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On G20 summit eve, India's Rahul Gandhi says democratic institutions under attack

FILE PHOTO: Rahul Gandhi gestures as he addresses the media in New Delhi

NEW DELHI (Reuters) - India's democratic institutions and minority groups are under a "full-scale assault", opposition leader Rahul Gandhi said on Friday, attacking Prime Minister Narendra Modi's government on the eve of a high-profile G20 summit in New Delhi.

Civil society, opposition parties and some foreign governments have in the past raised concerns over decisions of Modi's government that they say are aimed at throttling dissent, fanning religious discrimination and keeping the ruling nationalist Bharatiya Janata Party (BJP) in power.

The government has denied all such accusations and Modi has said his administration was working for the betterment of all.

"I think there is a sense in India that democratic institutions in our country are under attack and they are under attack from the group of people who are running India," Gandhi, a member of parliament from the Congress party, told reporters at the Brussels Press Club.

"There's a full-scale assault on democratic institutions...of course minorities are under attack, but so are other communities...tribals, lower caste communities," he said.

Gandhi has made similar comments abroad in the past, drawing strong responses from BJP.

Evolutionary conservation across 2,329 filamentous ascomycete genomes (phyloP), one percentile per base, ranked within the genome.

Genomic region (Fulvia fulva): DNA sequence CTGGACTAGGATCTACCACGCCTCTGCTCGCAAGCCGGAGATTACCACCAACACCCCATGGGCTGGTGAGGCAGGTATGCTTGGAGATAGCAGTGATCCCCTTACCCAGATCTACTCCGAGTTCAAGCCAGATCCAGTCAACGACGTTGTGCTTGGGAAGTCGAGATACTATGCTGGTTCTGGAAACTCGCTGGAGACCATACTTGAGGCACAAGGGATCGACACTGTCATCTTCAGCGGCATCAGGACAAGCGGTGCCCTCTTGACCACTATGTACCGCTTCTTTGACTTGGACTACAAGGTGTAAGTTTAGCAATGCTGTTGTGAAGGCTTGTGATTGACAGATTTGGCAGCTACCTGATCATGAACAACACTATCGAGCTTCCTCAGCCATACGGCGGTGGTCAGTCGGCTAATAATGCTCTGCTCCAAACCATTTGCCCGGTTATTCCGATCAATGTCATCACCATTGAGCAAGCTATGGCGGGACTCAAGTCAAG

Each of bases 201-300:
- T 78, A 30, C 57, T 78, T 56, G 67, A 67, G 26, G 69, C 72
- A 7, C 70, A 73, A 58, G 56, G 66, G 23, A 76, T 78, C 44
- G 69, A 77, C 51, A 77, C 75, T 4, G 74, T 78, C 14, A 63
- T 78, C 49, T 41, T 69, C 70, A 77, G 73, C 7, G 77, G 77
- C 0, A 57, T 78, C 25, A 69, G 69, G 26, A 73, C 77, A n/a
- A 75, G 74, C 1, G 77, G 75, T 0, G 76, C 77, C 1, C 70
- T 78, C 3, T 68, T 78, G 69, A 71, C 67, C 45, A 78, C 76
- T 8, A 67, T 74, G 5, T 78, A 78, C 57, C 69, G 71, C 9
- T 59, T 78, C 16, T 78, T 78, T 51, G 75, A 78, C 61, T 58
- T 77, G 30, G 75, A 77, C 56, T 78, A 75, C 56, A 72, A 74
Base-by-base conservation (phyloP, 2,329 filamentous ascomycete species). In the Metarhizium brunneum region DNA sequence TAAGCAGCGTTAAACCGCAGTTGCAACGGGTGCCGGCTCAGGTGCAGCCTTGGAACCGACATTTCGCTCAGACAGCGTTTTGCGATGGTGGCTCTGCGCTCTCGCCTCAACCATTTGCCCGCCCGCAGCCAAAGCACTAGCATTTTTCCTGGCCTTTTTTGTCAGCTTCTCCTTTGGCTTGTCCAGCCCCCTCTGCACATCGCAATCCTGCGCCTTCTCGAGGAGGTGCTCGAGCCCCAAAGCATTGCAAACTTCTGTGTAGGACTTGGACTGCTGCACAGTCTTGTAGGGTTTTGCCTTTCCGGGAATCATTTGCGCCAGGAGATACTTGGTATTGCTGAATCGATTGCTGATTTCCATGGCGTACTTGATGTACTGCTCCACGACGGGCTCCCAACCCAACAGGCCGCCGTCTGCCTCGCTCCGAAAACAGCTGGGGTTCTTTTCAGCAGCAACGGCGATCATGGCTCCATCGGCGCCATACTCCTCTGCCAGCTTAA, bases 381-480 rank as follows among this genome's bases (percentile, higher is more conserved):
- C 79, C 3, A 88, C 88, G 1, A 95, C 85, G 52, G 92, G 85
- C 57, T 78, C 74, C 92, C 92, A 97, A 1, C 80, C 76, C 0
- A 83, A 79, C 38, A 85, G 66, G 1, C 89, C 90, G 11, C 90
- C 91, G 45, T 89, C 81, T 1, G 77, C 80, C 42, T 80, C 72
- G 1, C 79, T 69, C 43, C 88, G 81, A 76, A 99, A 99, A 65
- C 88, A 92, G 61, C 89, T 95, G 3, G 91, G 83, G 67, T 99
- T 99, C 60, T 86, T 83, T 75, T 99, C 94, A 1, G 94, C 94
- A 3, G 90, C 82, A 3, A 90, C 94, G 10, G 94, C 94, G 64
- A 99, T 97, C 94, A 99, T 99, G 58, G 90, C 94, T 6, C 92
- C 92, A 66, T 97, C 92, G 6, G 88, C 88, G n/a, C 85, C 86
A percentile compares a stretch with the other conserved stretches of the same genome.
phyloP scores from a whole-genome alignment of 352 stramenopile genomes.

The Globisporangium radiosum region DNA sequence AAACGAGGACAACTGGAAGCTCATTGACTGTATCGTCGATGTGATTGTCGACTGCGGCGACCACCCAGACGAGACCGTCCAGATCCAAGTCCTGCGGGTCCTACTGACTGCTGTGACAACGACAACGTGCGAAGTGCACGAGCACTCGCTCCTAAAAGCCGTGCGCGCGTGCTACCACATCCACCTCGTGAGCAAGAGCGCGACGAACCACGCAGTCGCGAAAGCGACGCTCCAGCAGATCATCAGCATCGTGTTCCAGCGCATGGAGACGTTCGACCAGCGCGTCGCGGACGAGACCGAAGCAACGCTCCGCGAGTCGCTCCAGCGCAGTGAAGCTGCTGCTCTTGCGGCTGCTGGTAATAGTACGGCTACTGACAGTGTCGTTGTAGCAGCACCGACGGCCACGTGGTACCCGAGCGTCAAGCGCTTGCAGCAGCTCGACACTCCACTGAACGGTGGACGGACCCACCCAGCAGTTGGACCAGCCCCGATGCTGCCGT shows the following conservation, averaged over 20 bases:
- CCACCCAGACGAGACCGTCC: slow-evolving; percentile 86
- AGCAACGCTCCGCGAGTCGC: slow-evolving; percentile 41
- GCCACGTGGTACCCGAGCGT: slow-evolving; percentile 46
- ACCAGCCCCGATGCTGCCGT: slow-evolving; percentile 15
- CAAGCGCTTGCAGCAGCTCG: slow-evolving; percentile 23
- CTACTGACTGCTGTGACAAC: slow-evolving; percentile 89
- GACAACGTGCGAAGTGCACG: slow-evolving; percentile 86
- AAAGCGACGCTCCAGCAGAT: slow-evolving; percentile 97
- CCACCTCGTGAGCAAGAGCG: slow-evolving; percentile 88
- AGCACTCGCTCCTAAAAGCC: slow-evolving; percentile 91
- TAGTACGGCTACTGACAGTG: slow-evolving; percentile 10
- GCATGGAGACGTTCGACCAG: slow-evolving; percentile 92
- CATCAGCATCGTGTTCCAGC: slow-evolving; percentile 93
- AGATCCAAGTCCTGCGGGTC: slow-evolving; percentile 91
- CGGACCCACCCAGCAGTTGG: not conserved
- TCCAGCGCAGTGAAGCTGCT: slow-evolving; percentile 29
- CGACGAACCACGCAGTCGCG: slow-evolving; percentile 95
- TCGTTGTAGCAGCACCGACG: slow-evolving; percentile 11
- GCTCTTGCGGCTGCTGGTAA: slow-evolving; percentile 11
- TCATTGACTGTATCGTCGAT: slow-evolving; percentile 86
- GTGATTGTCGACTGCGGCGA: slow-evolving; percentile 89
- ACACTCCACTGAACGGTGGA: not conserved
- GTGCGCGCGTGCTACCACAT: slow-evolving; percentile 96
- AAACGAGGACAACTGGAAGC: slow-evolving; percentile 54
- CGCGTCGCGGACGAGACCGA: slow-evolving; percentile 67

Gandhi's Congress is leading an alliance of 28 parties to challenge BJP in a national election due by May 2024.

India, the world's most populous country, holds the rotating presidency of the G20 and aims to showcase its economic potential and pitch itself as a reliable manufacturing and services hub to the visiting leaders of the bloc.

India is also promoting itself as a "voice" of developing nations on the global stage, as a counterweight to China.

Gandhi said he would meet European lawmakers in Brussels during his visit and talk to them about their views on India.

He indicated, however, that India's opposition parties would agree with the largely-neutral position taken by New Delhi on Russia's invasion of Ukraine - avoiding blaming Moscow for the war and seeking a solution through dialogue and diplomacy.

"We have a relationship with Russia, I don't think the opposition would have a different view than what the government is currently proposing," Gandhi said.

(Reporting by Shivam Patel; Editing by YP Rajesh and Alex Richardson)